Sophie Goldstein, chronicler of Saratoga Springs Jewish history, dies at 102

Sophie Goldstein, who chronicled the Jewish history of Saratoga Springs, an historic spa town north of Albany, NY, died May 14 at 102.

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Goldstein was born in Russia and moved to Syracuse with her family at age 3. She moved to Saratoga Springs in 1939 and lived there, with an exception of 10 years, until she died.

In 1956, after her husband’s death, Goldstein decided to get a master’s degree in library science, her daughter Louise said, but she found nothing on the subject she wanted to study, the Jewish history of Saratoga Springs, a town in which Meyer Lansky ran a casino in the 1920s but which has been dominated by "old money."

“There was nothing in the Saratoga Springs history books to indicate the Jews were there,” her daughter Louise told a local newspaper. “She got very angry and decided to put Jews on the map in Saratoga Springs.”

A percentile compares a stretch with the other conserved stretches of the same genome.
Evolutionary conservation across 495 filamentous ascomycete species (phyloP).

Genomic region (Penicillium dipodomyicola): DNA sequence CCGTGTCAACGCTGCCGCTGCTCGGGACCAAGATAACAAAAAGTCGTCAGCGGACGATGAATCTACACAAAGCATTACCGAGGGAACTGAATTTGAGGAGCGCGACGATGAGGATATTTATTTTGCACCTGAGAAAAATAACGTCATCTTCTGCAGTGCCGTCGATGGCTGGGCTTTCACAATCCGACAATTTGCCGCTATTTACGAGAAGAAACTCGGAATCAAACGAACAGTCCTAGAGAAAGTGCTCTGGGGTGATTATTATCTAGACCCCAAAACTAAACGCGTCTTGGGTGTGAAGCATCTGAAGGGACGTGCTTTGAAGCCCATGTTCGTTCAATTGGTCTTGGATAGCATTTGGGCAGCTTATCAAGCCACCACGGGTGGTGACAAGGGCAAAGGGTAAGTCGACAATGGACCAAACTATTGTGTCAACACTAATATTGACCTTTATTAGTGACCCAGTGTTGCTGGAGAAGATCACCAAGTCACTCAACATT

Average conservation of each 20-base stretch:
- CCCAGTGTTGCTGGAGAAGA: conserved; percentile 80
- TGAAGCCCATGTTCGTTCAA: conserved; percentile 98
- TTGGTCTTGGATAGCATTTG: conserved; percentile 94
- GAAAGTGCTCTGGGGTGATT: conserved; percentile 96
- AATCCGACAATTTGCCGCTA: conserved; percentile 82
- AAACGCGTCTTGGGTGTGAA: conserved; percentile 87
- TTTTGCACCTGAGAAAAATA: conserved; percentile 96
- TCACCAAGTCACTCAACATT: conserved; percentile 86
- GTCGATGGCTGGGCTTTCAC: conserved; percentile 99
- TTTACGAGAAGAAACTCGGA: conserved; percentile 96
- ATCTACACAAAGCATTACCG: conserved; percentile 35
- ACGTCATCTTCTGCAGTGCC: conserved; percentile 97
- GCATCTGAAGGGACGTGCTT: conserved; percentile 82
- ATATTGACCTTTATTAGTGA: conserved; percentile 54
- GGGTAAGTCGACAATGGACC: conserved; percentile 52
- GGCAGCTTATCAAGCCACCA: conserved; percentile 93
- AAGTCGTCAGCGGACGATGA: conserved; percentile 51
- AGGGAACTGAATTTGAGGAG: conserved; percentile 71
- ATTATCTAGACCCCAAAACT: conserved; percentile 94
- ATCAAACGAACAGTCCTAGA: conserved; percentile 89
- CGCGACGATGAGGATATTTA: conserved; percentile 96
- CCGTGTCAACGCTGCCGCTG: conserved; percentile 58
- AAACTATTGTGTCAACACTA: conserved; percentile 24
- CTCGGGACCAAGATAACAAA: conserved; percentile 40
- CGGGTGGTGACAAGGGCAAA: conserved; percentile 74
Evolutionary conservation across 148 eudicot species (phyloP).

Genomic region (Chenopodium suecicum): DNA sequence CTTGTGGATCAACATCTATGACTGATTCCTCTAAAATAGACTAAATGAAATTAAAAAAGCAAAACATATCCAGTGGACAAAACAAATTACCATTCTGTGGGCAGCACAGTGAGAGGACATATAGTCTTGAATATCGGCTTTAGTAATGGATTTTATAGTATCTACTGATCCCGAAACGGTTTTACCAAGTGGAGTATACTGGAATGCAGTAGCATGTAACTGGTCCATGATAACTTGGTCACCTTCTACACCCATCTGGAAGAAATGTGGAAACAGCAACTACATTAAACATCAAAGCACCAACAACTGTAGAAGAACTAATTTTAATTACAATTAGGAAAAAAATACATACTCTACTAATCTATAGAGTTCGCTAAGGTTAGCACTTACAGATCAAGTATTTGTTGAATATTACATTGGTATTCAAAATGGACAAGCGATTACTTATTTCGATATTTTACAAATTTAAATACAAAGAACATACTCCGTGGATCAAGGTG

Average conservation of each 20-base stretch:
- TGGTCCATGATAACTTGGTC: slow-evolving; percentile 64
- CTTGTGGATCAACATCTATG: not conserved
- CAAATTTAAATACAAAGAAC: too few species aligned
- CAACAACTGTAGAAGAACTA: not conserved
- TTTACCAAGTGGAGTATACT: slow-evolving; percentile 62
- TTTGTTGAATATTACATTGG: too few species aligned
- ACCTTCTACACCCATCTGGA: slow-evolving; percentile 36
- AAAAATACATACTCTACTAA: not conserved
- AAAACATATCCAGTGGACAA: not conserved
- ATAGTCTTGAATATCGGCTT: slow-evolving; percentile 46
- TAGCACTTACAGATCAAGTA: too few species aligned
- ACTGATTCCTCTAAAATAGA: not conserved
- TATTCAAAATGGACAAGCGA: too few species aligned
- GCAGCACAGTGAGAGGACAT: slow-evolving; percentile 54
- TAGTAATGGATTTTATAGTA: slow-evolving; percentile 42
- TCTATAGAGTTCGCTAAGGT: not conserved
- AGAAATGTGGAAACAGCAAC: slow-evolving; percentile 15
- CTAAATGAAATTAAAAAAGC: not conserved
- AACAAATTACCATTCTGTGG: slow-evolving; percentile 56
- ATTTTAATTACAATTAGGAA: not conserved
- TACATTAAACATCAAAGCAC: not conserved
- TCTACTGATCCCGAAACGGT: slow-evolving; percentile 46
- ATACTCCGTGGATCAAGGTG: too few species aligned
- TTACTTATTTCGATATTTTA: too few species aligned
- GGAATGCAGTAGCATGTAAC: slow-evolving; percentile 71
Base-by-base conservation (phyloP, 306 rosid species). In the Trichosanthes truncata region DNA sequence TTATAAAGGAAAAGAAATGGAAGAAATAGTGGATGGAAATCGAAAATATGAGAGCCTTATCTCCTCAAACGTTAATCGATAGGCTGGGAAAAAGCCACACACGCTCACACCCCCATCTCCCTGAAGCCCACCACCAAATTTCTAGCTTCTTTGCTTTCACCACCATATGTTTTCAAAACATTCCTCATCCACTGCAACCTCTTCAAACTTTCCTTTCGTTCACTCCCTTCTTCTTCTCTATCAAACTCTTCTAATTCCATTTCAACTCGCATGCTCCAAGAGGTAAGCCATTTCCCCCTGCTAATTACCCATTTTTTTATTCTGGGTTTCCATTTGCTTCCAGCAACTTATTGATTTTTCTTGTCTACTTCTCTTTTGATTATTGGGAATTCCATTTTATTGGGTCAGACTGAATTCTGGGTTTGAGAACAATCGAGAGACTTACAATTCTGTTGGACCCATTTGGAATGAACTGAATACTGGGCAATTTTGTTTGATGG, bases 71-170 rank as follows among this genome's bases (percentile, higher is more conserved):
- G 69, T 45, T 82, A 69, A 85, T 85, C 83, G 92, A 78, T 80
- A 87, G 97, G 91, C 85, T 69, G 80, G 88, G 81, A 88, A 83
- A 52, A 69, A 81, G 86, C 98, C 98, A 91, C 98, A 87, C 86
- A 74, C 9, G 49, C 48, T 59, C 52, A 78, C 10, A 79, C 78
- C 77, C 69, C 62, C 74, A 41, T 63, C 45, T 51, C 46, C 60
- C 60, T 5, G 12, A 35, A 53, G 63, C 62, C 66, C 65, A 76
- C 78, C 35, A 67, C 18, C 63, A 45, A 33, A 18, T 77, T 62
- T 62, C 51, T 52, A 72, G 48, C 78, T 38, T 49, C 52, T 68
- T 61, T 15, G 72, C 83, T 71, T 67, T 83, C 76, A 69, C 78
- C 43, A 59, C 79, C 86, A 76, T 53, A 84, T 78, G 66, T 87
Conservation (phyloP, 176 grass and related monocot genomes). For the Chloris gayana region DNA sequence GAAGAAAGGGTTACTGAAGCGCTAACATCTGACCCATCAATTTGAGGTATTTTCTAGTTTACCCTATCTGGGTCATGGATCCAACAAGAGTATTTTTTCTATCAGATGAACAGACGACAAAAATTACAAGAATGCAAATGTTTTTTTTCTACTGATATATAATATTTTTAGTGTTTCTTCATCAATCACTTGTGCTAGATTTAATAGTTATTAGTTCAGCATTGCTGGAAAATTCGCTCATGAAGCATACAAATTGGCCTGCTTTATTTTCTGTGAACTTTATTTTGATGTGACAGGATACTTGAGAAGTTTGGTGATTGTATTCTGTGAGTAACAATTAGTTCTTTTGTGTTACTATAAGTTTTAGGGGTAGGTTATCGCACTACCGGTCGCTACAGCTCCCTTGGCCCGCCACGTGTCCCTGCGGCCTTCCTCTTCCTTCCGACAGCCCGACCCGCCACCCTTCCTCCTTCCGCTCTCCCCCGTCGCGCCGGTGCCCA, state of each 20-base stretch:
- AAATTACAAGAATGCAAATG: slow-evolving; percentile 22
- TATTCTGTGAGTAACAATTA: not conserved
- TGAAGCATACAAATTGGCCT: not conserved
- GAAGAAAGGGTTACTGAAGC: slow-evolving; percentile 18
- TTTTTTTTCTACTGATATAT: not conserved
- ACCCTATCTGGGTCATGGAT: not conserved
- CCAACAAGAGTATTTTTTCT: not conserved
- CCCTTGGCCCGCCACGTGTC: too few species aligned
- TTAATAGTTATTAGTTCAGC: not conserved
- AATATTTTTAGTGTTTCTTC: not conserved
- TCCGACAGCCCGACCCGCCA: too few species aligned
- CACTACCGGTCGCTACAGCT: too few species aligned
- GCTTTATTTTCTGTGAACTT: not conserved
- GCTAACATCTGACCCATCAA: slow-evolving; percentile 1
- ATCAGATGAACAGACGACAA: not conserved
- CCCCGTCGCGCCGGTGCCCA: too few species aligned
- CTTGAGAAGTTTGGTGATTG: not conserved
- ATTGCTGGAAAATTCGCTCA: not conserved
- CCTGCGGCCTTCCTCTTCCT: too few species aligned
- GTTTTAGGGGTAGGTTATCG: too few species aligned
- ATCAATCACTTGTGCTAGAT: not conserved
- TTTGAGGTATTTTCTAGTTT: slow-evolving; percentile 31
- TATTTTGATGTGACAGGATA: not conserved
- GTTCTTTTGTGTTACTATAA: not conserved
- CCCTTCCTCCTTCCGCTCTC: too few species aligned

Goldstein conducted more than 75 interviews, most of which were recorded, and collected many documents about the city’s Jewish history, which are now in the Saratoga Springs Public Library Saratoga Room. A small sample of her work has been placed online by Saratoga’s Chabad House.

Librarian Teri Blasko said the Sophie Goldstein Jewish History Collection may be featured in a college course this fall.

A Saratoga blogger noted that “Goldstein was a living link between the new Saratoga and the old Saratoga, including the city’s anti-Semitic past.”

The Eulogizer highlights the life accomplishments of famous and not-so-famous Jews who have passed away recently. Write to the Eulogizer at eulogizer@jta.org. Follow the Eulogizer on Twitter @TheEulogizer

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